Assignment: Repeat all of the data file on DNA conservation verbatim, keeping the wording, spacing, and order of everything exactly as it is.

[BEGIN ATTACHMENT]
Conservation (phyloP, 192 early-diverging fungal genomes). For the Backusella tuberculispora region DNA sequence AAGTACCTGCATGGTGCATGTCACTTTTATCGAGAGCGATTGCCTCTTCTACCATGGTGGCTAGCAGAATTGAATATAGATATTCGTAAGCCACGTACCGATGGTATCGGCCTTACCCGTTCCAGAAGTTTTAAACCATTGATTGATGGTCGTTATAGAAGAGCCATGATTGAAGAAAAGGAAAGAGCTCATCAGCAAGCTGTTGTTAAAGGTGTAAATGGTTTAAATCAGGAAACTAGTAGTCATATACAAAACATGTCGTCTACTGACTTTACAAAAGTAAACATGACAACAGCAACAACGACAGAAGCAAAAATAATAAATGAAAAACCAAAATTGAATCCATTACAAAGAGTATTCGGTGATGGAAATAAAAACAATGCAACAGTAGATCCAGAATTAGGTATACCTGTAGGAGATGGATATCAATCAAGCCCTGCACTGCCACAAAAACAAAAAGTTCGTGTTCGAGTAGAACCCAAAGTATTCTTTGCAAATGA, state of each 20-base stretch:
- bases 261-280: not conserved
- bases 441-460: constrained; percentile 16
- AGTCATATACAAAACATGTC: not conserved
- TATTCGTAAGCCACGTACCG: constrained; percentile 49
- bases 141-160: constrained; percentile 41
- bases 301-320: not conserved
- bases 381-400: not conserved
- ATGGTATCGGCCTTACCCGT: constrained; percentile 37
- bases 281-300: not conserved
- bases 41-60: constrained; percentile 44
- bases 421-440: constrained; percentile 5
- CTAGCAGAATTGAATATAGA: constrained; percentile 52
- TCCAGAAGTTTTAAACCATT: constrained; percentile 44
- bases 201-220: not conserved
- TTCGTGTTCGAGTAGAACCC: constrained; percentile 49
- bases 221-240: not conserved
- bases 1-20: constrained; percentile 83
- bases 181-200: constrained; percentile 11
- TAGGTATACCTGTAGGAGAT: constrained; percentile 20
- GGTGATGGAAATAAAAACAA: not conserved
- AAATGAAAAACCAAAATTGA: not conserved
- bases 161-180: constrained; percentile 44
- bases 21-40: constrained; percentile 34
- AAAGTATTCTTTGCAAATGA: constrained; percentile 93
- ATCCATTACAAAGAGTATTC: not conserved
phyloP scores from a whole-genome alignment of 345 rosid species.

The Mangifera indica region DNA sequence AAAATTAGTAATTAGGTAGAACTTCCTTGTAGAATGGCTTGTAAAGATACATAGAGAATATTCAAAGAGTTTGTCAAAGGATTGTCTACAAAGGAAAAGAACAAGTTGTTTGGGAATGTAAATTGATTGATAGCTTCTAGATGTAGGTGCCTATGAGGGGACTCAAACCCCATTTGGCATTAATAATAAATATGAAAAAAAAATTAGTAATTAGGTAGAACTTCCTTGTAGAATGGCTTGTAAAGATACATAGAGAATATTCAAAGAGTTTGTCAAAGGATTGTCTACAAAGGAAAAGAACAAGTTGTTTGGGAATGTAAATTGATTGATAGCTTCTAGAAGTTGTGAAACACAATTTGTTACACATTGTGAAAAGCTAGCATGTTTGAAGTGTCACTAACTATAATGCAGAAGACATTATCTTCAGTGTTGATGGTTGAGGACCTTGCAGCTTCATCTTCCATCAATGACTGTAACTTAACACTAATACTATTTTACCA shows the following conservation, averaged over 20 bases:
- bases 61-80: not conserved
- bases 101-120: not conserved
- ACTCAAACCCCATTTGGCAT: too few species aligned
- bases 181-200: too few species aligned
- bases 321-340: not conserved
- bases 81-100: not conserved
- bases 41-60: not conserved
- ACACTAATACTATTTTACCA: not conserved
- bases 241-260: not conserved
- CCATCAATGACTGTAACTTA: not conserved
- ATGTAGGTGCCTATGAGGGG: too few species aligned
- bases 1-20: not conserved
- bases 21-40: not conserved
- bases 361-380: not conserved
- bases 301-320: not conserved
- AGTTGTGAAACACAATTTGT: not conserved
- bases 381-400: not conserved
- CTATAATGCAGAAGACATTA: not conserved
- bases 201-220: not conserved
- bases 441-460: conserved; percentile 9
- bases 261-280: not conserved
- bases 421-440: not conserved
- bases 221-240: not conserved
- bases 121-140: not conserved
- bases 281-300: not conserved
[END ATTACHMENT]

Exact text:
Conservation (phyloP, 192 early-diverging fungal genomes). For the Backusella tuberculispora region DNA sequence AAGTACCTGCATGGTGCATGTCACTTTTATCGAGAGCGATTGCCTCTTCTACCATGGTGGCTAGCAGAATTGAATATAGATATTCGTAAGCCACGTACCGATGGTATCGGCCTTACCCGTTCCAGAAGTTTTAAACCATTGATTGATGGTCGTTATAGAAGAGCCATGATTGAAGAAAAGGAAAGAGCTCATCAGCAAGCTGTTGTTAAAGGTGTAAATGGTTTAAATCAGGAAACTAGTAGTCATATACAAAACATGTCGTCTACTGACTTTACAAAAGTAAACATGACAACAGCAACAACGACAGAAGCAAAAATAATAAATGAAAAACCAAAATTGAATCCATTACAAAGAGTATTCGGTGATGGAAATAAAAACAATGCAACAGTAGATCCAGAATTAGGTATACCTGTAGGAGATGGATATCAATCAAGCCCTGCACTGCCACAAAAACAAAAAGTTCGTGTTCGAGTAGAACCCAAAGTATTCTTTGCAAATGA, state of each 20-base stretch:
- bases 261-280: not conserved
- bases 441-460: constrained; percentile 16
- AGTCATATACAAAACATGTC: not conserved
- TATTCGTAAGCCACGTACCG: constrained; percentile 49
- bases 141-160: constrained; percentile 41
- bases 301-320: not conserved
- bases 381-400: not conserved
- ATGGTATCGGCCTTACCCGT: constrained; percentile 37
- bases 281-300: not conserved
- bases 41-60: constrained; percentile 44
- bases 421-440: constrained; percentile 5
- CTAGCAGAATTGAATATAGA: constrained; percentile 52
- TCCAGAAGTTTTAAACCATT: constrained; percentile 44
- bases 201-220: not conserved
- TTCGTGTTCGAGTAGAACCC: constrained; percentile 49
- bases 221-240: not conserved
- bases 1-20: constrained; percentile 83
- bases 181-200: constrained; percentile 11
- TAGGTATACCTGTAGGAGAT: constrained; percentile 20
- GGTGATGGAAATAAAAACAA: not conserved
- AAATGAAAAACCAAAATTGA: not conserved
- bases 161-180: constrained; percentile 44
- bases 21-40: constrained; percentile 34
- AAAGTATTCTTTGCAAATGA: constrained; percentile 93
- ATCCATTACAAAGAGTATTC: not conserved
phyloP scores from a whole-genome alignment of 345 rosid species.

The Mangifera indica region DNA sequence AAAATTAGTAATTAGGTAGAACTTCCTTGTAGAATGGCTTGTAAAGATACATAGAGAATATTCAAAGAGTTTGTCAAAGGATTGTCTACAAAGGAAAAGAACAAGTTGTTTGGGAATGTAAATTGATTGATAGCTTCTAGATGTAGGTGCCTATGAGGGGACTCAAACCCCATTTGGCATTAATAATAAATATGAAAAAAAAATTAGTAATTAGGTAGAACTTCCTTGTAGAATGGCTTGTAAAGATACATAGAGAATATTCAAAGAGTTTGTCAAAGGATTGTCTACAAAGGAAAAGAACAAGTTGTTTGGGAATGTAAATTGATTGATAGCTTCTAGAAGTTGTGAAACACAATTTGTTACACATTGTGAAAAGCTAGCATGTTTGAAGTGTCACTAACTATAATGCAGAAGACATTATCTTCAGTGTTGATGGTTGAGGACCTTGCAGCTTCATCTTCCATCAATGACTGTAACTTAACACTAATACTATTTTACCA shows the following conservation, averaged over 20 bases:
- bases 61-80: not conserved
- bases 101-120: not conserved
- ACTCAAACCCCATTTGGCAT: too few species aligned
- bases 181-200: too few species aligned
- bases 321-340: not conserved
- bases 81-100: not conserved
- bases 41-60: not conserved
- ACACTAATACTATTTTACCA: not conserved
- bases 241-260: not conserved
- CCATCAATGACTGTAACTTA: not conserved
- ATGTAGGTGCCTATGAGGGG: too few species aligned
- bases 1-20: not conserved
- bases 21-40: not conserved
- bases 361-380: not conserved
- bases 301-320: not conserved
- AGTTGTGAAACACAATTTGT: not conserved
- bases 381-400: not conserved
- CTATAATGCAGAAGACATTA: not conserved
- bases 201-220: not conserved
- bases 441-460: conserved; percentile 9
- bases 261-280: not conserved
- bases 421-440: not conserved
- bases 221-240: not conserved
- bases 121-140: not conserved
- bases 281-300: not conserved